Friday night we had a great, inexpensive Indian dinner at a little place in Greenwich village that had cool "Eastern-sounding" music, a funky interior with red velvet walls, dim lights, and lots of candles. It was a very narrow restaurant and it felt like we were eating inside a train car (kind of like the Orient Express in India we guessed- just funkier). It was called the Gandhi cafe. By the way, "Gandhi" was a great movie--we saw it this past Summer and Ben Kingsley was amazing. You'll also appreciate and understand Indians and their culture a lot more--which is very helpful if you live in Silicon Valley.
On Saturday, we walked down Wall Street, and also to see the site where the World Trade Center used to be. There are Starbucks everywhere in New York City, and while we stopped by one on Saturday we sought to Russian middle-aged men with what appeared to be their young attractive daughters in their early 20s. Unfortunately, after the Russian "dads" started holding the hands of these young girls we realized that they were probably rich Russian mafiosos with their girlfriends. We felt disgusted overall at the scene because the men were in their mid-50s, all with beer bellies, and certainly not your ideal if you're young woman. The economic situation in Russia is quite bad, with a huge polarization between the very rich and the very poor (which includes pretty much 90% or more of the population). In any event, it's just not this type of pair up to occur.
We walked across the Brooklyn Bridge, had pizza in the "Dumbo" area of Brooklyn, and then took the subway up to the Columbus statue on the south end of Central Park. Central Park was absolutely beautiful, and the fall colors were a great sight to see. Unfortunately, our pictures did not turn out quite as well as we had hoped, mainly because it was overcast that day. I definitely want to learn how to improve my picture -- taking skills and need to read the camera manual! We saw an interesting play on Broadway, near the Lincoln Center (which is also in near one of Trump's Towers) about philosophy and the Russian Revolution -- ironically enough -- by Tom Stoppard. Overall, Ivy liked it more than I did. And this is in line with our taste in books in general: she appreciates literature and plays that get into psychology and the human psyche more than I do. For example, Ivy read, the Brothers Karamazov last year, and after she finished I wanted to read it as well. Although it wasn't torture, it was only through force of will, that I got through it. Does Dostoevsky really need 30 pages to describe how Alyosha felt when he crossed the room?... However, I am currently on page 450 of the John Adams biography by David McCullough (something that Ivy is not as interested in reading because in her view it's rather dry) but I am eating it up.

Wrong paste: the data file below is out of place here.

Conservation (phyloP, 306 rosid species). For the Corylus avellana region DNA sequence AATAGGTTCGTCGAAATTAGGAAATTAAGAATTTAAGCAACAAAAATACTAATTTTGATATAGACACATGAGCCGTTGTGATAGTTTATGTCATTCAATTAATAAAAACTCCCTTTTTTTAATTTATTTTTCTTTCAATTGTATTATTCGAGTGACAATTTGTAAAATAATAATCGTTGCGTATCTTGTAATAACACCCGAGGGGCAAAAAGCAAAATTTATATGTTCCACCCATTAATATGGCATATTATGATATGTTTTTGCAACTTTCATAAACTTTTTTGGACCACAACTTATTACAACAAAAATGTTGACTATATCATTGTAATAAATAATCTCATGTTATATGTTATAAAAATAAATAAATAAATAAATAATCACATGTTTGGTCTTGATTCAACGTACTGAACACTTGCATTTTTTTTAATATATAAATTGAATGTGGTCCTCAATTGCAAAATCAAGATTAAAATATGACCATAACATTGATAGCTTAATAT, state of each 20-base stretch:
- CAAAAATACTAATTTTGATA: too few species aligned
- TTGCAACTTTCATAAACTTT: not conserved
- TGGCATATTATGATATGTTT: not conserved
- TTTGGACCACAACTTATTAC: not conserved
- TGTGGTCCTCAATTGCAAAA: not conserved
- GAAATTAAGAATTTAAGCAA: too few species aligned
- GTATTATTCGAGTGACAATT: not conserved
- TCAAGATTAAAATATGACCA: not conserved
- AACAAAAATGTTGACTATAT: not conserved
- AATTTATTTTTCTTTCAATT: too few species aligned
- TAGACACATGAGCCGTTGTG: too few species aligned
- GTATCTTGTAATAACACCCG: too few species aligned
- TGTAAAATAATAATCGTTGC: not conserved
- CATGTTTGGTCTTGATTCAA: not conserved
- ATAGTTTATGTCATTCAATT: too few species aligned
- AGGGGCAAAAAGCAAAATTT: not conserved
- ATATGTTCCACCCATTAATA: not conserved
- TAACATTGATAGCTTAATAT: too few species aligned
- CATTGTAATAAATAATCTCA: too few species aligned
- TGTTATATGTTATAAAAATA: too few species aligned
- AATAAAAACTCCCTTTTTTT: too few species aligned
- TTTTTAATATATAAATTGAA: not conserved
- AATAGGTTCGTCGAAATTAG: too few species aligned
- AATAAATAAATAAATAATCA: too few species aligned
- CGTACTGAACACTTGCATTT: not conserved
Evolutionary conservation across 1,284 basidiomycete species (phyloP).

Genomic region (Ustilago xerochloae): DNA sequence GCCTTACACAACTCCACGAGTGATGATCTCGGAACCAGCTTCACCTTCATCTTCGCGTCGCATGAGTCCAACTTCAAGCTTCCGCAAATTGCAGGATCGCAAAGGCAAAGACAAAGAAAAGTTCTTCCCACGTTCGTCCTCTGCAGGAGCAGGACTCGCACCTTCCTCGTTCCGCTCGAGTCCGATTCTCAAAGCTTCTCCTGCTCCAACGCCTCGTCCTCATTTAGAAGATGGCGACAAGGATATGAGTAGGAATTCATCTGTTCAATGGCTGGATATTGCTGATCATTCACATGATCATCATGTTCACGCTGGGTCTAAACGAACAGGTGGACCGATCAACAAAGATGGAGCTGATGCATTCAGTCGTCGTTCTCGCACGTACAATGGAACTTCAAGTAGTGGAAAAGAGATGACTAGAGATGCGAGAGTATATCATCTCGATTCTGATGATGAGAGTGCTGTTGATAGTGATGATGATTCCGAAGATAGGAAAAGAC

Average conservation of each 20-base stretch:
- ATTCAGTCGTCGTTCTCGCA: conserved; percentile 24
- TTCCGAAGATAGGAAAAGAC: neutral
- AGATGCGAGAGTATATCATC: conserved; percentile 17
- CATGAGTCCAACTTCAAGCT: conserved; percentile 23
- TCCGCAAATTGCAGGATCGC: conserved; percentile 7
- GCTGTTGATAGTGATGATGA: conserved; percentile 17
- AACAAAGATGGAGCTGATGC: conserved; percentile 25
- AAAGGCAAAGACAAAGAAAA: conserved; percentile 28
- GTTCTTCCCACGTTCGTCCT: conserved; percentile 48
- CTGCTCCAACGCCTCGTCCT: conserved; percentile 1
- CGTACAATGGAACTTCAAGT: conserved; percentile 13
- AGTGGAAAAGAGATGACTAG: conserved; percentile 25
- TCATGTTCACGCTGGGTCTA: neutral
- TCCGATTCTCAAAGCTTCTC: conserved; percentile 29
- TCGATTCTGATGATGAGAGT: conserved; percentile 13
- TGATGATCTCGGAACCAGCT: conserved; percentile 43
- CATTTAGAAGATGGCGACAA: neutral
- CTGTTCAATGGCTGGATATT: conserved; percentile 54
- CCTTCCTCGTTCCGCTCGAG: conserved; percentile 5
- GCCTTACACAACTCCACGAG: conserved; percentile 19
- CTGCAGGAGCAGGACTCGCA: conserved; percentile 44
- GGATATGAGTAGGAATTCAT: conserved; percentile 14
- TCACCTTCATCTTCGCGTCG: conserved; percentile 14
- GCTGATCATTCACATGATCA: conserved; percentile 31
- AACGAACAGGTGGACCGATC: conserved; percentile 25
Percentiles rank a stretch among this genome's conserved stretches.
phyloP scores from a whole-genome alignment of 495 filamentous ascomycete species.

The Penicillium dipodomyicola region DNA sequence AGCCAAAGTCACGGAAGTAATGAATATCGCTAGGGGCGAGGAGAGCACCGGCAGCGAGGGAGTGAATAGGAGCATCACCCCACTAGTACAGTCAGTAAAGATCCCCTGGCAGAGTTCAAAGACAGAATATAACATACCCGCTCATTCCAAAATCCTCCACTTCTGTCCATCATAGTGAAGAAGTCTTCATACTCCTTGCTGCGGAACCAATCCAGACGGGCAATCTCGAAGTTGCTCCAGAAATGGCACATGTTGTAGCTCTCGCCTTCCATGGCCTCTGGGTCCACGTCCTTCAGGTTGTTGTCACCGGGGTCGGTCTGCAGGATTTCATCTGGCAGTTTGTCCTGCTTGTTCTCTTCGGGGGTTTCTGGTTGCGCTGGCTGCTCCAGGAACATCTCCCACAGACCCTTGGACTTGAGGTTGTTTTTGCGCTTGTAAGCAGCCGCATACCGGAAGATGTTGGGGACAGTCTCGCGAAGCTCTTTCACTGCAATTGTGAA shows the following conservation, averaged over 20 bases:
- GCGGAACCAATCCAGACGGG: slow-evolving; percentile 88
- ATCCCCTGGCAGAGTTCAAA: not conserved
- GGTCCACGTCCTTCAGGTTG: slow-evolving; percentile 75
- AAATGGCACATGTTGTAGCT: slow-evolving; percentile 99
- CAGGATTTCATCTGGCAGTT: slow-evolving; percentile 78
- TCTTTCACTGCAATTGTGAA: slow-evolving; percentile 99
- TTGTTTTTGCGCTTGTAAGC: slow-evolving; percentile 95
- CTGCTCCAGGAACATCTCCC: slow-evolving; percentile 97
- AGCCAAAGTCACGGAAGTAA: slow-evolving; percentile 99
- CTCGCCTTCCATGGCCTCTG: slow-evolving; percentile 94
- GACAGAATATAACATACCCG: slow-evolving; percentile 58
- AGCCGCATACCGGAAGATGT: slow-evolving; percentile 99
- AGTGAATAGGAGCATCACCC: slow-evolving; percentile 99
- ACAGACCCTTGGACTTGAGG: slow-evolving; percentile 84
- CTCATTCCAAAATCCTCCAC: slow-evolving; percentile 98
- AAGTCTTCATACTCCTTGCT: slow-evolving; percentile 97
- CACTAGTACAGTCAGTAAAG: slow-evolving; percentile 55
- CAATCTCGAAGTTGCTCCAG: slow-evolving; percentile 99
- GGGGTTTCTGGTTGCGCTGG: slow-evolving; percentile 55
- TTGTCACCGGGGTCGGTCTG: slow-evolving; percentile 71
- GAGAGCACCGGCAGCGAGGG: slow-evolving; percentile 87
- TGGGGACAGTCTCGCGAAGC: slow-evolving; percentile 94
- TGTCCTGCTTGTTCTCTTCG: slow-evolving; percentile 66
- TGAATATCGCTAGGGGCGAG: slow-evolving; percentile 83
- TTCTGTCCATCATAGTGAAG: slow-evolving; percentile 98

On Sunday, we traveled north on the subway up past Central Park on our way to "the Cloisters" medieval Museum and decided to get out at Washington Heights. This was an eye-opening experience, and we were probably the only white people for 20 blocks and we definitely felt like we stood out. New York is such a city of contrasts -- much more so in my opinion than San Francisco. There are ultra rich billionaires cruising around in their limos while there are also many very poor, new immigrants struggling to make ends meet. Perhaps it's the sheer size of this place, and all the people, that makes such an impact.
The cloisters is a beautiful, authentic medieval monastery, that was largely transported from Europe and reassembled on a hill overlooking the . It contains amazing artifacts and relics from medieval as well and we highly recommend it to anyone visiting the city. The surrounding park is also very pleasant to walk through. We spent the rest of Sunday afternoon (largely because it was raining) at the . This is an amazing place, and it is very similar to the Louvre, which we had the privilege of visiting just this past April in . One of the enjoyable highlights of the Met was an exhibition entitled "Americans in " which displayed the work of the artists that lived in in the late 19th century.
At a café in the Met, since everything was very crowded, we sat down next to a well-dressed, distinguished looking bald man (who looked very much like Ben Kingsley), and it turned out that he is from Iran. What I've encountered several times in a row, upon meeting new people from the (Arabs and non-Arabs) is that they are extremely sensitive regarding an American’s, or a Westerner’s, impression of them. When I didn’t know where he was from—but could hear an accent—I asked our new friend, as polite as can be, “are you French, you definitely know a lot about art" He responded, "No, I am from Iran – we’re not all a bunch of camel drivers, you know." This caught me off guard and I mumbled something in return. After that, Ivy said. "Watch out, we’re going to invade your country next." (Haha -- she didn't say that).
We finished off Sunday night by watching Woody Allen's movie back at our apartment. Overall, I don't recommend it, but at least it was fun for us to see the area we were staying in.
On Monday morning we visited the and enjoyed seeing the very impressive dinosaur fossil exhibit. And I also particularly enjoyed the section commemorating the life of Theodore Roosevelt (who love the outdoors and made a huge positive impact on preserving the natural wildlife and lands of the . For example, there were pictures of him standing with John Muir in . After retired from politics, and had received the Nobel peace prize. He traveled to both Africa and on important ecological and exploratory fact-finding missions. The man was not only a public servant, but was quite an adventurer and lived life to the full--I think I'll read his biography after I finish the one on John Adams.
We flew out Monday night, and arrived back in rainy and beautiful northern California .